Alvin B. Cardwell
Cardwell Hall is named in honor of Alvin B, Cardwell who was Head of the Department of Physics for most of the period from 1936 to 1967. Cardwell was born on 16 Oct 1902 in Oral (Roane County) Tennessee. His undergraduate education was at the University of Chattanooga. He graduated in 1925 and then moved to the University of Wisconsin where he received an M.S. in 1927 and a Ph. D. in 1930. He research as a graduate student focused on thermionic and photo emission of electrons from crystalline solids. Cardwell, then, served on the faculty at Tulane for five years.
In 1936, he joined Kansas State as department head in physics. In 1944 he took a leave of absence to work on the Manhattan Project in Oak Ridge, Tennessee. In addition to his Department Head duties during this period, A. B. was the volunteer weather observer for the then new U.S. Weather Bureau. From 1 April 1939 until his departure in 1944 the official weather station for Manhattan was in Cardwell’s backyard at 1928 Humboldt Street.
He returned in 1946, again as Head of the Department. After World War 2, several young faculty who held the Ph.D. were hired. These faculty included Dean Bark, Basil Curnutte, Brock Dale, Dean Dragsdorf and Louis Ellsworth, all of whom remained at K-State until their retirements. The influx of Ph.D. faculty led to the department being authorized to grant graduate degrees in the late 1940s. First came the Masters degree and later the Ph.D. degree.
From 1952 to 1955 Cardwell served as Dean of Arts & Sciences. An illness forced him to give up the position as Dean. He returned to the Physics Department and resumed the Headship in 1957.
In the 1950s A. B. lobbied to get Physics a building in which it would be the main tenant (at that time, Physics shared Willard Hall with Chemistry). He oversaw all aspects of the design and construction of the new building that opened in 1963 which, later and fittingly, was named Cardwell Hall in his honor.
In 1956 Cardwell was named as the Distinguished Graduate Faculty member at KSU. He was the third person to receive this honor. In 1960 his undergraduate alma mater, now the University of Tennessee at Chattanooga, awarded him an honorary Doctor of Sciences degree.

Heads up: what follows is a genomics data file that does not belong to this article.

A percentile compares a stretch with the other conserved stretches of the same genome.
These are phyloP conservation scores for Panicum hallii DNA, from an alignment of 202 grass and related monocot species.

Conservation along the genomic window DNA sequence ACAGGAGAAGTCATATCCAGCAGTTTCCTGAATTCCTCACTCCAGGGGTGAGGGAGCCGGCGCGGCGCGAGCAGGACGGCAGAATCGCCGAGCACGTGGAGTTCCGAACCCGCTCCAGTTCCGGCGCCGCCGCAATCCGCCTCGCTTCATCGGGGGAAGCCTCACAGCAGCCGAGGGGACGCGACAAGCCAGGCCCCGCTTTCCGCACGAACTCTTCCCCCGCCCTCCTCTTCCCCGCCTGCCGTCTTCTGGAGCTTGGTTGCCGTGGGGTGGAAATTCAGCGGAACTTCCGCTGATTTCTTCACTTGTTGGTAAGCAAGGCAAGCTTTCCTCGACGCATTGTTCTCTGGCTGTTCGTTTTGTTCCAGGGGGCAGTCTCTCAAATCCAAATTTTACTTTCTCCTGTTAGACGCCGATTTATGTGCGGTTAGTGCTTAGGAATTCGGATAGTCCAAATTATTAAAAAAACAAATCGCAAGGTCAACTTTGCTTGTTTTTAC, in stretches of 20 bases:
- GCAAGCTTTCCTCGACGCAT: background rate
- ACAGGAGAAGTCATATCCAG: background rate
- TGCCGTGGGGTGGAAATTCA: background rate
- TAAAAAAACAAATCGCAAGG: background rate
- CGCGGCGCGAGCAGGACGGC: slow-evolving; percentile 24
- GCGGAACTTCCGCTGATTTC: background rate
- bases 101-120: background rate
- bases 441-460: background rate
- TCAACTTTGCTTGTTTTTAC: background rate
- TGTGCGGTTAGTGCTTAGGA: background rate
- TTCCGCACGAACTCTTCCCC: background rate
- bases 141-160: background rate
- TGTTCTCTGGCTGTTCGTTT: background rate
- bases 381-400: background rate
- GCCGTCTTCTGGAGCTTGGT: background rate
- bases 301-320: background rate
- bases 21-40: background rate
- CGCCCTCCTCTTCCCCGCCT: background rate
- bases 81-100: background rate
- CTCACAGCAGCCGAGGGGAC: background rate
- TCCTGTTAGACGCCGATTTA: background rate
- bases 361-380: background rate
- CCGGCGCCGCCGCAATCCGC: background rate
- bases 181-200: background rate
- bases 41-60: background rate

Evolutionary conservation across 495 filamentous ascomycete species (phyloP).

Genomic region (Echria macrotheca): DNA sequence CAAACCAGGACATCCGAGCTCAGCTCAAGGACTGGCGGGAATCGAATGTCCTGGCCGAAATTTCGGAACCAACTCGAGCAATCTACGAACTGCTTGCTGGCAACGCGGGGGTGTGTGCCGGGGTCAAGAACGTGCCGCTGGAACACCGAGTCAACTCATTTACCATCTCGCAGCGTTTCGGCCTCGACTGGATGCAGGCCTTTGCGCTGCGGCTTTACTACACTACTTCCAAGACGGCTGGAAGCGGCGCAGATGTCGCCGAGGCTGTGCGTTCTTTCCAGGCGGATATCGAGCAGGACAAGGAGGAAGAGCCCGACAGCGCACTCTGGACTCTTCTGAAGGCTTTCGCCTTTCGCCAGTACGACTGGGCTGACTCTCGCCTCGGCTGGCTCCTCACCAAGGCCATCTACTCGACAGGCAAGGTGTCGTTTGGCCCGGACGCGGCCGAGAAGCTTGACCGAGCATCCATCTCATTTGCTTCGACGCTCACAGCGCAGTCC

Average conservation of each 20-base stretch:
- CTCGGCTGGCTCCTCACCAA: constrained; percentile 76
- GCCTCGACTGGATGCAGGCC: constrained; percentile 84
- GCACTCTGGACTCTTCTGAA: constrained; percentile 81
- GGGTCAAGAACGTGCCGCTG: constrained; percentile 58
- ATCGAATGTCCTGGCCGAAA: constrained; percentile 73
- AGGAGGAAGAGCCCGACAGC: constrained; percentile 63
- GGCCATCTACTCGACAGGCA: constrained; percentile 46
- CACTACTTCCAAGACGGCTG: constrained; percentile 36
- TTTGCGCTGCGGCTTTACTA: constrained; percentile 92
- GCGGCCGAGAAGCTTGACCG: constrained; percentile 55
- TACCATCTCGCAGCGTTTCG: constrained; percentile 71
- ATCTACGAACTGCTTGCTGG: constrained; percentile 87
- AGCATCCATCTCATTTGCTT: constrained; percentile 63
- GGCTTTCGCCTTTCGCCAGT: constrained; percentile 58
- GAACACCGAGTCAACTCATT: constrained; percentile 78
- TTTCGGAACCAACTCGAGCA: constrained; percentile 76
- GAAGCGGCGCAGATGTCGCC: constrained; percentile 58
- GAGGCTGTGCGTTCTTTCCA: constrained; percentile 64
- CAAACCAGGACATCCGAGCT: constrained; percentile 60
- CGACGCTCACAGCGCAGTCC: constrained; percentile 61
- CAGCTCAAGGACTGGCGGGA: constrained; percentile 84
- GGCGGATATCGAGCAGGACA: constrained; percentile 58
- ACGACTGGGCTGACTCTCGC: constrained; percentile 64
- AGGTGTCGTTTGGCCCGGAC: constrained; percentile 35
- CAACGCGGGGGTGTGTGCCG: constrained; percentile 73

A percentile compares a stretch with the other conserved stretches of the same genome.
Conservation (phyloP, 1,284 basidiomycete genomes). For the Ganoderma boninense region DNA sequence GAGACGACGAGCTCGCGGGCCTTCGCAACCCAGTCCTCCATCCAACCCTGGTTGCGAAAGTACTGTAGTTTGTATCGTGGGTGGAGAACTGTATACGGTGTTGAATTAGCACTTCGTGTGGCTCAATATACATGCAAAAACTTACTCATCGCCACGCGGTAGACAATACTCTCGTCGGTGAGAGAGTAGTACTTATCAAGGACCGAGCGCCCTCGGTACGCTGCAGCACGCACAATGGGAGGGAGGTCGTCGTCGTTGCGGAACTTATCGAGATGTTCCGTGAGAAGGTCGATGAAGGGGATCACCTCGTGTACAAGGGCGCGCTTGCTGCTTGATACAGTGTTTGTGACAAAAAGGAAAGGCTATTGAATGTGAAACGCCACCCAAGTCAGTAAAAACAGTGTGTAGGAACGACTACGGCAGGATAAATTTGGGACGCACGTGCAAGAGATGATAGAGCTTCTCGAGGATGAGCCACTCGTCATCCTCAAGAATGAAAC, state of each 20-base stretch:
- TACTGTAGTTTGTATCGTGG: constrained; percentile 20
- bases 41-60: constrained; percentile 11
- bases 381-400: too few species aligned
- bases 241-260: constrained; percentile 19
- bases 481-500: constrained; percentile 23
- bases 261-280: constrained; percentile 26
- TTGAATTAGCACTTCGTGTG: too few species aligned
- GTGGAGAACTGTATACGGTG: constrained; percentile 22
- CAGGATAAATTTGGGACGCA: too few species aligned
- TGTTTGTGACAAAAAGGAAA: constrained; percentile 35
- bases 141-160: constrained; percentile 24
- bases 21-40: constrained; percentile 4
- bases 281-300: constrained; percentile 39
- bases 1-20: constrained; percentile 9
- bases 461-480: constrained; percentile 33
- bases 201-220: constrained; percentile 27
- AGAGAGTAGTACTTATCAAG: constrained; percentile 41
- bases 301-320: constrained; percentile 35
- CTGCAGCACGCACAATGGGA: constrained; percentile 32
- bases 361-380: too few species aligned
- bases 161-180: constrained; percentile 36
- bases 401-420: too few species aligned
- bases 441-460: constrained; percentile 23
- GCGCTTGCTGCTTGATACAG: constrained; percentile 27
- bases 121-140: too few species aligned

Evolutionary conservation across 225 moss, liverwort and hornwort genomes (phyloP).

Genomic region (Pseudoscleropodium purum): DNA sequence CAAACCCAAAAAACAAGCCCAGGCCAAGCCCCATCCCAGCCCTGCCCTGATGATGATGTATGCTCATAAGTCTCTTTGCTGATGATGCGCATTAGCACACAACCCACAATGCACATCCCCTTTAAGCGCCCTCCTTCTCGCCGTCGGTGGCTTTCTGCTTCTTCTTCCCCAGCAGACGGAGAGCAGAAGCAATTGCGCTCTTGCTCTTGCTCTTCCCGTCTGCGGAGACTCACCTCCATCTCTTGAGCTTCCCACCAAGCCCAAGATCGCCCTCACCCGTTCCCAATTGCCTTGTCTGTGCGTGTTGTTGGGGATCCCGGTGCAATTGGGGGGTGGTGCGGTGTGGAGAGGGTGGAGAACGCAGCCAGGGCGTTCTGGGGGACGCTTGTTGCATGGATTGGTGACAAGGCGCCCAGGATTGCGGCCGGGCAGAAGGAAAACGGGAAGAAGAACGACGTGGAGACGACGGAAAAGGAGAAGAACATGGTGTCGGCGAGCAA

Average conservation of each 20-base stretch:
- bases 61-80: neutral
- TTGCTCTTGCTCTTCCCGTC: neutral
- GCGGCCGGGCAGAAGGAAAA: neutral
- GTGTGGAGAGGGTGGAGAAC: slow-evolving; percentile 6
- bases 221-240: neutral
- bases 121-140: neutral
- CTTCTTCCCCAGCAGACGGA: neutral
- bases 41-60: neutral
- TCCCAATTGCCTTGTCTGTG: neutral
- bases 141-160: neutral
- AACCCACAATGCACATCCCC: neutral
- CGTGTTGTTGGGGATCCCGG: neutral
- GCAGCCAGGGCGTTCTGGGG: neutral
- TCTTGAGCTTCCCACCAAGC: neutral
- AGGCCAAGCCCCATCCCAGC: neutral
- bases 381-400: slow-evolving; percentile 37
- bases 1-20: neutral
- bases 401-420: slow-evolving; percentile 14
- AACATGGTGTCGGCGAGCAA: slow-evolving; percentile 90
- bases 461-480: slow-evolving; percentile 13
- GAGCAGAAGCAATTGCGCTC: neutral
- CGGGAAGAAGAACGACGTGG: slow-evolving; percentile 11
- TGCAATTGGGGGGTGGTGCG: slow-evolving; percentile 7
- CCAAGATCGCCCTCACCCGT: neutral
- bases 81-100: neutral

He continued as Department Head until 1967 and as a faculty member until 1972. He was always a popular teacher and taught General Physics, primarily for life science students, during his last few years at KSU.
Much of the foundation for the KSU Department of Physics was built during A. B. Cardwell’s time as Department Head.
Upon retirement in 1972 A. B. and his wife returned to Tennessee where he died in Kingston on September 8, 1992 at age 89.
Alvin B. Cardwell, The Photo-Electric and Thermionic Properties of Iron. Proc Natl Acad Sci U S A. 1928 Jun ;14:439-445
Alvin B. Cardwell, Effects Of A Crystallographic Transformation on the Photoelectric and Thermionic Emission From Cobalt. Proc Natl Acad Sci U S A. 1929 Jul 15;15:544-551
Alvin B. Cardwell, The Photoelectric Properties of Tantalum Phys. Rev. 38, 2041-2048 (1931)
Alvin B. Cardwell, Photoelectric and Thermionic Emission from Cobalt Phys. Rev. 38, 2033-2040 (1931)
Alvin B. Cardwell, The Thermionic Properties of Tantalum Phys. Rev. 47, 628 - 630 (1935)
Alvin B. Cardwell, A Novel Method of Contact Photography Am. J. Phys. 10, 147 - 149 (1942)
Alvin B. Cardwell, Photoelectric and Thermionic Properties of Nickel Phys. Rev. 76, 125-127 (1949
Alvin B. Cardwell, Photoelectric Studies of Iron Phys. Rev. 92, 554 - 556 (1953)
Boris Leaf and A. B. Cardwell, Review of Introduction to Thermodynamics, the Kinetic Theory of Gases, and Statistical Mechanics by Francis Weston Sears Am. J. Phys. 21, 580 (1953)
R. K. Fry and A. B. Cardwell Photoelectric Properties of Natural Uranium and Changes Occurring at Crystallographic Transformations Phys. Rev. 125, 471-474 (1962)
Alvin B. Cardwell, About Lecture Tables Am. J. Phys. 30, 841 (1962)
National Science Foundation Grants
Photoelectric Properties of Uranium Metal; 1957
Undergraduate research participation, 1961
Equipment for the physical sciences building, early 1960s
In-service teacher education for Project Physics, late 1960s.
Portions of this narrative were taken from an obituary written by James Legg for Physics Today (July 1993). Dr. Legg also contributed additional information. Additional resources were “History of Weather Observations: Manhattan KS” and Web sites of the AIP Center for the History of Physics, American Physical Society and American Association of Physics Teachers..
Complied and edited by Dean Zollman.